The theory of evolution is conspicuously absent from the curriculum of Turkey’s schools as children begin the new academic year.
Meanwhile, textbooks explaining the idea of jihad have been introduced.
The move has reignited concerns that President Recep Tayyip Erdogan is uprooting Turkey’s secular foundations, with critics describing the new syllabus as “anti-scientific”.
Yet the government has accused the opposition of spreading propaganda and seeking to polarise public opinion ahead of elections in 2019.
The education ministry said opponents were “utterly ignorant” for claiming that evolution was entirely excluded from the new classes.
Subjects including mutation and adaptation remain in biology textbooks, without direct reference to the Darwinian theory.
The ministry argues evolution is too difficult for secondary school students to learn and should only be taught at university level.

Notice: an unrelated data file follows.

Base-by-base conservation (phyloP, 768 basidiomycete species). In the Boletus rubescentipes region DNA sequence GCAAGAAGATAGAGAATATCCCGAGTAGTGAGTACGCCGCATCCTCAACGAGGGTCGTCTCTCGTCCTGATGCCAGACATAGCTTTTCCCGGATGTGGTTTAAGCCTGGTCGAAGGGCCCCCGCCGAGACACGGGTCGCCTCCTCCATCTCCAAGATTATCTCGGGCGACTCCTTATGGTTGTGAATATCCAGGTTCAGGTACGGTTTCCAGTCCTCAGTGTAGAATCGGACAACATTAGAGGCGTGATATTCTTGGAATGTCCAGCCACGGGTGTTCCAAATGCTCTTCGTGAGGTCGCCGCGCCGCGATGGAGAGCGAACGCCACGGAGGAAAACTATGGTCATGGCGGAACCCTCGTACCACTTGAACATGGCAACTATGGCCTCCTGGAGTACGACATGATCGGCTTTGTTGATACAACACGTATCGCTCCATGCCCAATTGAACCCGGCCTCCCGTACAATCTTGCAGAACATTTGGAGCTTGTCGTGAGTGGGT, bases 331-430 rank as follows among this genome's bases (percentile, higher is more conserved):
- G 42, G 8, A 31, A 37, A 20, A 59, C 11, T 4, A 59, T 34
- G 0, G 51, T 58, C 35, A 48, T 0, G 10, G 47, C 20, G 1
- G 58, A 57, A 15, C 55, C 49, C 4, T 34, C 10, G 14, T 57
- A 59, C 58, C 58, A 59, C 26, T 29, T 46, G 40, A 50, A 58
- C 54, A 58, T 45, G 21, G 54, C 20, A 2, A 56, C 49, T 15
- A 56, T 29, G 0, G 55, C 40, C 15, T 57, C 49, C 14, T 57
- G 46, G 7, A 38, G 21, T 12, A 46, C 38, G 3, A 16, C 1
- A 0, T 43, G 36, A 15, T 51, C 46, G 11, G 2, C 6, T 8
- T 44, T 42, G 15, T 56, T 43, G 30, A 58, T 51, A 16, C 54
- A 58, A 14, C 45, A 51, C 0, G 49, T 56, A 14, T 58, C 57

Justifying the decision to introduce the idea of jihad to the curriculum, education minister Ismet Yilmaz argued the concept was misinterpreted by Islamist extremist groups such as Isis.
“Jihad is an element in our religion,” he told a news conference in July. “The duty of the education ministry is to teach every concept deservedly, in a correct way.
“It is also our job to correct things that are wrongly perceived, seen or taught.”
According to the Turkish Language Institute, jihad is primarily defined as “religious war”.
Opposition MP Bulent Tezcan told the BBC: “By embedding a jihadist education of values, they try to plague the brains of our little children, with the same understanding that transforms the Middle East into a bloodbath.”
Observers have noted that Turkey has steadily increased references to Islam in the curriculum, while removing references to Turkey’s founder Mustafa Kemal Ataturk.
There has also been a rise in the number of religious schools, known as Imam Hatip schools, in recent years.
The textbooks explaining the notion of jihad are being rolled out in the religious schools, before they are introduced to secondary schools as optional courses next year.
Join our commenting forum
Join thought-provoking conversations, follow other Independent readers and see their replies